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Integral inequality of a function

Let n \geq 1 be an integer and let f : [0,1] \rightarrow \mathbb{R} be a continuous function. Suppose that \bigintsss_0^1 x^k f(x) \; \mathrm{d}x = 1 for all 0 \leq k \leq n-1. Show that

    \[\int_0^1 (f(x))^2 \mathrm{d}x \geq n^2\]


We begin by a lemma:

Lemma: For an integer n \geq 1 the n\times n  Hilbert matrix is defined by \mathcal{H}_n=[a_{ij}] where

    \[a_{ij}=\frac{1}{i+j-1} \quad , \quad 1 \leq i,j \leq n\]

It is known that \mathcal{H}_n is invertible and if \mathcal{H}_n^{-1}=[b_{ij}] then \sum \limits_{i,j}b_{ij}=n^2.

Since \mathcal{H}_n , the n\times n  Hilbert matrix ,  is invertible there exist real numbers p_0, p_1, \dots , p_{n-1} such that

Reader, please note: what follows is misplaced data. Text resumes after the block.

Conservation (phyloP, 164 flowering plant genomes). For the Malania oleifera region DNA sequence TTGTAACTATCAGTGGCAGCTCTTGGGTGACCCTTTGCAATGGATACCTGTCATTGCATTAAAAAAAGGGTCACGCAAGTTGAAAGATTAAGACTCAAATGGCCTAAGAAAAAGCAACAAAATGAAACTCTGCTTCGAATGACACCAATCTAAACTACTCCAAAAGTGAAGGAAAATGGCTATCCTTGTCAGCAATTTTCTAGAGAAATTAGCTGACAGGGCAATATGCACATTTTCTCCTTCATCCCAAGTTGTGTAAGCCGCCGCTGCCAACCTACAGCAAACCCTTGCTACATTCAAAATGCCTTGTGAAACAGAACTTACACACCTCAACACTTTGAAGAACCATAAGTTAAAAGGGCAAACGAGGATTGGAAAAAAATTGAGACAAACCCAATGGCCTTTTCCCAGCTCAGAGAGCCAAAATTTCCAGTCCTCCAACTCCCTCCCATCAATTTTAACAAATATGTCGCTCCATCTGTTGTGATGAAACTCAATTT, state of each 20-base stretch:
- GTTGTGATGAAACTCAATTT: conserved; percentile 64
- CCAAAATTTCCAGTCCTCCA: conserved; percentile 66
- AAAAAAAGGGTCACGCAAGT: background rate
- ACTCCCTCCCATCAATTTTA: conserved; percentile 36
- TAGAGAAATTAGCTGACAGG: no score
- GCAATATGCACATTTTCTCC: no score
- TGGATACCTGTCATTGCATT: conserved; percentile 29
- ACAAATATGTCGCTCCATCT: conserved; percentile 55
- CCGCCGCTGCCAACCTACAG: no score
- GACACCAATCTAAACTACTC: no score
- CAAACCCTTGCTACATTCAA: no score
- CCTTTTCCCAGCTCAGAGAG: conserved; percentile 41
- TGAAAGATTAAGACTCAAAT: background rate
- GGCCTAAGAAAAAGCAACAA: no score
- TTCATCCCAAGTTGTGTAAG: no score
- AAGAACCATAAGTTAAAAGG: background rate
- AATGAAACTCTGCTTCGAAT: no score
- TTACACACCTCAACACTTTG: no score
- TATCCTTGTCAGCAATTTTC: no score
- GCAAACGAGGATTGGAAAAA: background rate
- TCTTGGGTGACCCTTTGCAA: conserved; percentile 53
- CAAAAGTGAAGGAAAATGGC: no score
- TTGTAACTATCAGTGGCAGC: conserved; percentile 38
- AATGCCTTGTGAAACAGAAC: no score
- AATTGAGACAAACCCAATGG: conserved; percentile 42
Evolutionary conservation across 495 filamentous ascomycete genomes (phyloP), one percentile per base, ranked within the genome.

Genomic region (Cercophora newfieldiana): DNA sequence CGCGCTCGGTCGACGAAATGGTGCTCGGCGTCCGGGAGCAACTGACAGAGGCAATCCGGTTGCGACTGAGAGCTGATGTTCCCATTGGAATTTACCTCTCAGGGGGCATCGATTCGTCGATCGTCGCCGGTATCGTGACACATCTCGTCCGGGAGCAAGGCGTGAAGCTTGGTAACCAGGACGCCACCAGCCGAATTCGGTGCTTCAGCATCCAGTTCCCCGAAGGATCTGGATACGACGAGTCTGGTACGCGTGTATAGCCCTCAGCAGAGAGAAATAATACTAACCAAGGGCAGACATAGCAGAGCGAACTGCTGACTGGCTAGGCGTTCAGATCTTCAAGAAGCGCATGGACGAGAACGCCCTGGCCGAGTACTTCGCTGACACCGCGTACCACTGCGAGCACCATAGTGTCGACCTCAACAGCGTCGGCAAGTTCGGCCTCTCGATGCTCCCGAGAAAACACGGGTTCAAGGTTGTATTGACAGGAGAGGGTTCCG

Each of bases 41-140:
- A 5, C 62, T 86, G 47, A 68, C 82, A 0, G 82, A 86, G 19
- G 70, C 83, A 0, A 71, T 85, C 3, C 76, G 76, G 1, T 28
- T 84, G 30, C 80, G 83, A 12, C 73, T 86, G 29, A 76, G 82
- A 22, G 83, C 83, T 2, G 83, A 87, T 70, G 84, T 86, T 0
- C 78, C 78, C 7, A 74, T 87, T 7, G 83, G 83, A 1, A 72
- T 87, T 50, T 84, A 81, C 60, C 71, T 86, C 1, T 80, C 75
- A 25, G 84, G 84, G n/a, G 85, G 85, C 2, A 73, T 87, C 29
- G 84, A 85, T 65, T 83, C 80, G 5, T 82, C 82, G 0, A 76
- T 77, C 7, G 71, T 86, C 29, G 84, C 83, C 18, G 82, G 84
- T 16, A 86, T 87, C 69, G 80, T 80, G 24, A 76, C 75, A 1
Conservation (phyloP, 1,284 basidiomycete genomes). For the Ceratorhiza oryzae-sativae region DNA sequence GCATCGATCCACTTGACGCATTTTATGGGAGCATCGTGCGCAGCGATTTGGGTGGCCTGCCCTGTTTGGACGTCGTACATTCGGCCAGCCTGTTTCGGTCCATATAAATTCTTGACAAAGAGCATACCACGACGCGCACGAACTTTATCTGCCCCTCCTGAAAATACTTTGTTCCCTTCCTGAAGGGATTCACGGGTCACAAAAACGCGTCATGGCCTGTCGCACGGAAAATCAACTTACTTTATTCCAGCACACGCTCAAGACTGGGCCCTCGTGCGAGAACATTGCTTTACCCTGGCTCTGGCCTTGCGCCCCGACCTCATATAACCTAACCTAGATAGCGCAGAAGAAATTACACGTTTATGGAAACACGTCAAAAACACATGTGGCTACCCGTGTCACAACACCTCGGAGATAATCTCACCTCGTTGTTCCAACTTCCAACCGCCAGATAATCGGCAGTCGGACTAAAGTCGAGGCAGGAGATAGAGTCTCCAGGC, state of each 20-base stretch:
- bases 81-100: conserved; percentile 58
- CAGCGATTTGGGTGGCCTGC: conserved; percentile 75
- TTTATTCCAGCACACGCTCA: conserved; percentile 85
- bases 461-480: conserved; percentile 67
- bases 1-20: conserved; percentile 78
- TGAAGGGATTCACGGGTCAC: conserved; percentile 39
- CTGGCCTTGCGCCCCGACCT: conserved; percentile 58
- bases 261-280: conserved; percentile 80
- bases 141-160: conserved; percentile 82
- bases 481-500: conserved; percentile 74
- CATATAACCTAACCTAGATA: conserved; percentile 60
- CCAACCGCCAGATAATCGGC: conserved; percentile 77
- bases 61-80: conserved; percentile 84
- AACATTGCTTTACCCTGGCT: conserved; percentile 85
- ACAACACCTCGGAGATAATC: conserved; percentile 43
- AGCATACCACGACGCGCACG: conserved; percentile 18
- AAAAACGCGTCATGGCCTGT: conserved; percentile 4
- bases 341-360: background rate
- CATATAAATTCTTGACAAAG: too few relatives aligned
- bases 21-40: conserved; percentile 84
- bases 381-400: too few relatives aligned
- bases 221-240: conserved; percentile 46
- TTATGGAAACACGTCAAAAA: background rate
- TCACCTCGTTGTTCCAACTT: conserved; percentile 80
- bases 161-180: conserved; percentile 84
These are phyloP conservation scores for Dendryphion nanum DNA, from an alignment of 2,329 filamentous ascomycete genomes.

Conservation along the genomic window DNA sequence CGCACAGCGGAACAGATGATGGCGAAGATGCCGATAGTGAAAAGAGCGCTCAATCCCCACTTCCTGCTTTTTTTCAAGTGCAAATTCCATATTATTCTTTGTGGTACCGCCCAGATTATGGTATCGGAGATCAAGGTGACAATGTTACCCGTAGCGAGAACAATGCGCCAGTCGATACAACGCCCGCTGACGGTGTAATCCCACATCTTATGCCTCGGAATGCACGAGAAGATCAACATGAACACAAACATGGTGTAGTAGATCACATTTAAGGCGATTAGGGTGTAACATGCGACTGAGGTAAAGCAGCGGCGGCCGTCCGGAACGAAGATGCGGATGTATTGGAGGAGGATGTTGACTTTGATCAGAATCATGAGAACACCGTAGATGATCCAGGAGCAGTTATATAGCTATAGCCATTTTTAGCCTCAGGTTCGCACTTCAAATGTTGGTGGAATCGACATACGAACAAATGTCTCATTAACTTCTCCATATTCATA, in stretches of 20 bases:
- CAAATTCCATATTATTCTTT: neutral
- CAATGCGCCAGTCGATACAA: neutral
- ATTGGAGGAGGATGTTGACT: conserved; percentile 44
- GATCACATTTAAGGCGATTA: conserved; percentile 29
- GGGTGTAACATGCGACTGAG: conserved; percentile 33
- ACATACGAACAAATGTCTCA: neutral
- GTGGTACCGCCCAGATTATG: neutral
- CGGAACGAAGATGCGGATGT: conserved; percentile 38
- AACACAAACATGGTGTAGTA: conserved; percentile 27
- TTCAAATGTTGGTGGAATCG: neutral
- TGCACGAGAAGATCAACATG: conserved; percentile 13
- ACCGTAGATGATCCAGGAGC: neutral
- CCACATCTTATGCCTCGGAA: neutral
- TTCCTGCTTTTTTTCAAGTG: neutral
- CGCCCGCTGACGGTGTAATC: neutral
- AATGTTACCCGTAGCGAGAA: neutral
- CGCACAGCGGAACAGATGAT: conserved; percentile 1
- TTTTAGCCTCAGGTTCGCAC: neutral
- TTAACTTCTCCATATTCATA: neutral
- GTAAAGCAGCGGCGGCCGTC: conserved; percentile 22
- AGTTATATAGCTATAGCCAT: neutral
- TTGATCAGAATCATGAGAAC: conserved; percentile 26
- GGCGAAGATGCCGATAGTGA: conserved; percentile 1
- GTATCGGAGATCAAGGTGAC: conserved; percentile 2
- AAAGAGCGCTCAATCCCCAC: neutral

\[\sum_{i=1}^n\frac{p_{i-1}}{i+j-1}=1 \quad ,\quad 1 \leq j \leq n.\]

So the polynomial p(x)=\sum \limits_{k=0}^{n-1}p_k x^k satisfies the conditions

    \[\int_0^1x^k p(x) \, \mathrm{d} x =1 \quad , \quad 0 \leq k \leq n-1\]

Clearly \sum \limits_{k=0}^{n-1}p_k  is the sum of all the entries of \mathcal{H}_n^{-1} and so \sum \limits_{k=0}^{n-1}p_k=n^2. Now let f be a real-valued continuous function on [0,1] such that

    \[\int_0^1x^kf(x) \, \mathrm{d}x = 1 \quad , \quad 0 \leq k \leq n-1\]

Let p(x) be the above polynomial.Then since

    \[\left(f(x))^2-2f(x)p(x)+(p(x) \right)^2 =\left(f(x)-p(x) \right)^2 \geq 0\]

integrating gives:

    \begin{align*} \int_0^1 (f(x))^2 \; \mathrm{d}x &\geq 2\int_0^1f(x)p(x) \; \mathrm{d}x -\int_0^1(p(x))^2 \;\mathrm{d}x \\ &=2\sum_{k=0}^{n-1}p_k \int_0^1 x^kf(x) \;\mathrm{d}x- \sum_{k=0}^{n-1}p_k\int_0^1x^kp(x)\; \mathrm{d}x \\ &= 2\sum_{k=0}^{n-1}p_k-\sum_{k=0}^{n-1}p_k \\ &=\sum_{k=0}^{n-1}p_k \\ &=n^2 \end{align*}

and the result follows.

The exercise along with its solution was taken from here.

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